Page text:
Adelaide Mint, South Australian History

The Adelaide Mint.

Yes, believe it or not, South Australia was the first British Colony to issue its own coins before becoming independent. There is little doubt that the government exceeded its powers but South Australia now has the honour of having the first Australian Mint.

To stop the outflow of cash with the thousands of diggers leaving South Australia and the lucky ones selling their gold in Victoria or New South Wales, the government had to do something to get the diggers to take their gold home. On 9 January 1852, a memorial was presented to the government signed by 130 merchants and traders from Adelaide and 116 from Port Adelaide. They wanted something done urgently. They, and many other people, were convinced that all South Australia needed was a Bullion Act. To achieve this ‘daring piece of legislation’ several of Adelaide’s bank managers held a meeting on 13 January 1852 to discuss these problems and the shortage of money in Adelaide.

George Tinline, manager of the Bank of South Australia, speculator, supporter of, and investor in the mining industry, explained that South Australia found itself in an anomalous and unprecedented position. With staple products in highly satisfactory and prosperous conditions, he said, commerce had suddenly been paralysed by a panic which no human foresight could have provided for or anticipated. Our available labour, he said, is flowing out in a continuous stream. All kinds of property have depreciated in value and are unsaleable except at a fearful sacrifice.

Tinline had arrived in South Australia in 1839 and after having served the bank well for some years, he left for England in 1853, after a public dinner and gifts of £2,500. He resigned from the bank in 1859. He now had much more time to be involved with some of his other interests, such as mining, the pastoral industry and politics. He became a member of the Legislative Council in 1860 but retired to England three years later.

The Legislative Council met on 28 January 1852 to consider the Bullion Bill ‘to provide for the Assaying of Uncoined Gold and to make Bank Notes under certain conditions a Legal Tender’. During that same day the Bill passed all the different stages and was signed by the Governor to become Act No.1 of 1852. Within 13 days of its passing the Assay Office was open for business.

On its first day it received 2,910 ounces and the next day 951 ounces. Between 10 February 1852 and 15 February 1853 it received a total of 407,133 ounces worth £1,445,323. This figure includes 328,509 ounces from the escorts and one parcel sent by sea.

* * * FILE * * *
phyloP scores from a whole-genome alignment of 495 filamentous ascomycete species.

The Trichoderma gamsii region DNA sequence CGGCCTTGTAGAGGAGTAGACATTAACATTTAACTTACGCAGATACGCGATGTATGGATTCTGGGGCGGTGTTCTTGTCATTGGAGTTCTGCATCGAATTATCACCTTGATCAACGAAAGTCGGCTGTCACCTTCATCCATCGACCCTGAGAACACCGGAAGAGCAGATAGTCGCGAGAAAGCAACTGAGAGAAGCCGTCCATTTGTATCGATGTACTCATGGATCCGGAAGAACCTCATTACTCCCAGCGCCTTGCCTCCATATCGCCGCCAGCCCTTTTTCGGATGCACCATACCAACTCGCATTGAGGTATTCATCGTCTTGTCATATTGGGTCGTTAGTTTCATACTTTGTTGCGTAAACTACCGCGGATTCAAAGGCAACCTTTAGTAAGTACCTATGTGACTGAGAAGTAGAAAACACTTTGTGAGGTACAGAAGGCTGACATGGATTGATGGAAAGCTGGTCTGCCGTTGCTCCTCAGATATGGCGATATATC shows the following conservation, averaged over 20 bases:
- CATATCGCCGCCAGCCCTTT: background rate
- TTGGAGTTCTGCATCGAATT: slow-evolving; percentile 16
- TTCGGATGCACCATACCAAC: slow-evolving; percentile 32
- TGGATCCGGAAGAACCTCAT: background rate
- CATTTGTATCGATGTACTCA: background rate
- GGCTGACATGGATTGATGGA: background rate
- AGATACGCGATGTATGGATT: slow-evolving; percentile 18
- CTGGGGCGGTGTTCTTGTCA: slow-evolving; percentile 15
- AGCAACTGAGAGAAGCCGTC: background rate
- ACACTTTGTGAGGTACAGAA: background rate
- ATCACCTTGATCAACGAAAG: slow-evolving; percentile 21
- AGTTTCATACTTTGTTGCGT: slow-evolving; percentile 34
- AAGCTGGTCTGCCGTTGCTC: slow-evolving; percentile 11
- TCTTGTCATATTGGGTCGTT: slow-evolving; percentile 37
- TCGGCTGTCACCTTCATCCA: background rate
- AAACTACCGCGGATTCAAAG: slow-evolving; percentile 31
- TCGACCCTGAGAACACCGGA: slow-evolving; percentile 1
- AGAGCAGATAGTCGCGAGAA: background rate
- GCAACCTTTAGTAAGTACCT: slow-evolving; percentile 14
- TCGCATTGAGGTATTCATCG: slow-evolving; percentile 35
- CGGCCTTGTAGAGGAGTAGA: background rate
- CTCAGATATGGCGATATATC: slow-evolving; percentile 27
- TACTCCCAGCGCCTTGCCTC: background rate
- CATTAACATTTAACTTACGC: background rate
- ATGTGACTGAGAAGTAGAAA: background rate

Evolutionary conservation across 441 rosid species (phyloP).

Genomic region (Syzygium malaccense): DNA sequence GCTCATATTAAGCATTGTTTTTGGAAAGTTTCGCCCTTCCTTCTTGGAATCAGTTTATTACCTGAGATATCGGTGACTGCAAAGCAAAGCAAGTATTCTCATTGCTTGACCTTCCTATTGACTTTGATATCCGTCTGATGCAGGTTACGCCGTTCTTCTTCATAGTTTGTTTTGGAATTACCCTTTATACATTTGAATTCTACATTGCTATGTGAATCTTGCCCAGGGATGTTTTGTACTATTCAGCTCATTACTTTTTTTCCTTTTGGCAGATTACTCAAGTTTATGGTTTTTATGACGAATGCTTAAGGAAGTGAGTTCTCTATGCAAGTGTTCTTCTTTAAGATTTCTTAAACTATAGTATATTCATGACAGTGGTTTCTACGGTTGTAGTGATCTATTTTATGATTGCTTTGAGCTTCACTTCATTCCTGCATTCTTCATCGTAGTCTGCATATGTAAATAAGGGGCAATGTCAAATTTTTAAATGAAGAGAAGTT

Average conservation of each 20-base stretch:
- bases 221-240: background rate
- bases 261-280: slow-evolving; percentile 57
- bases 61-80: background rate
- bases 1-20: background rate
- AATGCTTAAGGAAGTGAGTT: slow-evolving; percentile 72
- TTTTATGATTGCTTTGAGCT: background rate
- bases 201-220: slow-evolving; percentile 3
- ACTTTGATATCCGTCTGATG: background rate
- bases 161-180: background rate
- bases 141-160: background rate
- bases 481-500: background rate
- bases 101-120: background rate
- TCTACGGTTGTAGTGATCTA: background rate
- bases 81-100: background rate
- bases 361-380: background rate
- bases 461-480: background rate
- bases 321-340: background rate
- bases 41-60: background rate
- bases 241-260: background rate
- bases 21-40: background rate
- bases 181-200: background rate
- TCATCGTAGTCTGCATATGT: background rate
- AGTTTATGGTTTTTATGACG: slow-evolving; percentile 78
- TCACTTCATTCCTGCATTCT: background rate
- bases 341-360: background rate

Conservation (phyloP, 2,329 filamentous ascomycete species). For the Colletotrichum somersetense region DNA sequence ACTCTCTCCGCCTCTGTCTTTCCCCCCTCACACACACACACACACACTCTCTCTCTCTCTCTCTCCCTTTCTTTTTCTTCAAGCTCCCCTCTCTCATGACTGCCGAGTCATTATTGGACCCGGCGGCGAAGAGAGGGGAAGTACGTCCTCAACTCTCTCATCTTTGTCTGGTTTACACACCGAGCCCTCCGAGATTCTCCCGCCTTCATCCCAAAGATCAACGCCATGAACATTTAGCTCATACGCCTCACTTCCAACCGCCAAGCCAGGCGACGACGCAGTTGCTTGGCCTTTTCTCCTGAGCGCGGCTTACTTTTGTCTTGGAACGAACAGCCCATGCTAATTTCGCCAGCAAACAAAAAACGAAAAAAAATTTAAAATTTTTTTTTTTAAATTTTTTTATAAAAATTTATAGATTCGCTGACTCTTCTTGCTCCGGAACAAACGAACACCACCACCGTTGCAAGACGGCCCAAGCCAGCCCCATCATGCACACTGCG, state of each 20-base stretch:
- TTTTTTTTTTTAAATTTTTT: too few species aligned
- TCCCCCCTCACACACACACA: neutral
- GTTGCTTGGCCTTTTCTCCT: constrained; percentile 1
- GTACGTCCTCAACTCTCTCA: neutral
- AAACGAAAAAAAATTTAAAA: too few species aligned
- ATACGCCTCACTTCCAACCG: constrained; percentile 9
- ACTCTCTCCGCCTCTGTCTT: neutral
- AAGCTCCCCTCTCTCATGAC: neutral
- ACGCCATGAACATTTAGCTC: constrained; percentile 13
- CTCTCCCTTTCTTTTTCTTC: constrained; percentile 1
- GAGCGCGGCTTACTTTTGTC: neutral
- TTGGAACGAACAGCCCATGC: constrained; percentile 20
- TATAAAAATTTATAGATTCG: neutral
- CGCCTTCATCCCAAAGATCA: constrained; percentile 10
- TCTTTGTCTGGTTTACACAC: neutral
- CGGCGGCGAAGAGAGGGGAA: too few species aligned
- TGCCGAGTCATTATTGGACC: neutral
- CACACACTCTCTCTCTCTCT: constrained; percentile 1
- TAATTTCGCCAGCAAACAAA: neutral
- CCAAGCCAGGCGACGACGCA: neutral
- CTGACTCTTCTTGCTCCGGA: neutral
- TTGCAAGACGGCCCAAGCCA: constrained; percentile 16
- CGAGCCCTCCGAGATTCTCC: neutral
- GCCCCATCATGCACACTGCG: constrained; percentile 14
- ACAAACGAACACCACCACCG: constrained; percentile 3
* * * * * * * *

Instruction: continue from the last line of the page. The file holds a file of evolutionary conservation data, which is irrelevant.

However the plaque on the old Treasury Building in Victoria Square, Adelaide states that 328,509 ounces were brought to the Adelaide Assay Office. Even if this smaller figure is correct, and allowing for 150 years of inflation, that would still be equivalent to $90,000,000.

In April 1852 Babbage wrote a detailed article on how the gold would be received, how forms needed to be filled out, the treatment of the gold and its final delivery to the banks. Benjamin Herschel Babbage had arrived in South Australia, with his wife Laura and children on the Hydaspes, on 27 November 1851.

Born in London on 6 August 1815, he had already designed and built railways in England and Italy and been an Engineering Inspector of the Board of Health in England. Although able and competent in many fields, he did not have the kind of background in Geology or geological surveys that would have been an advantage to South Australia.

Shortly after his arrival he made a report on the water supply of Adelaide and was appointed both Chief Engineer of the Adelaide-Port Adelaide Railway and Assayer and Head of the Assay Office. From 1853 onwards, Babbage lived at St Marys where he became a Church Warden and lay preacher. On one of his trips to the Flinders Ranges, he named St Mary’s Peak.

In 1866 he represented South Australia at the Intercolonial Exhibition in Melbourne. Being the son of ‘the eminent calculator’ he exhibited a drawing of a portion of his father’s calculating machine. Babbage also displayed a book of his own sketches he had made during his exploring trip in 1848 when he discovered Lakes Gregory and Eyre.

He was elected member for the District of Encounter Bay on 9 March 1857 but resigned in December of that year. He became the first Chairman of the District Council of Mitcham and in 1872 he drew up the plans and surveyed some of the route for the Overland Telegraph. He was appointed Supervisor of Contracts for the southern section of the Line under Charles Todd.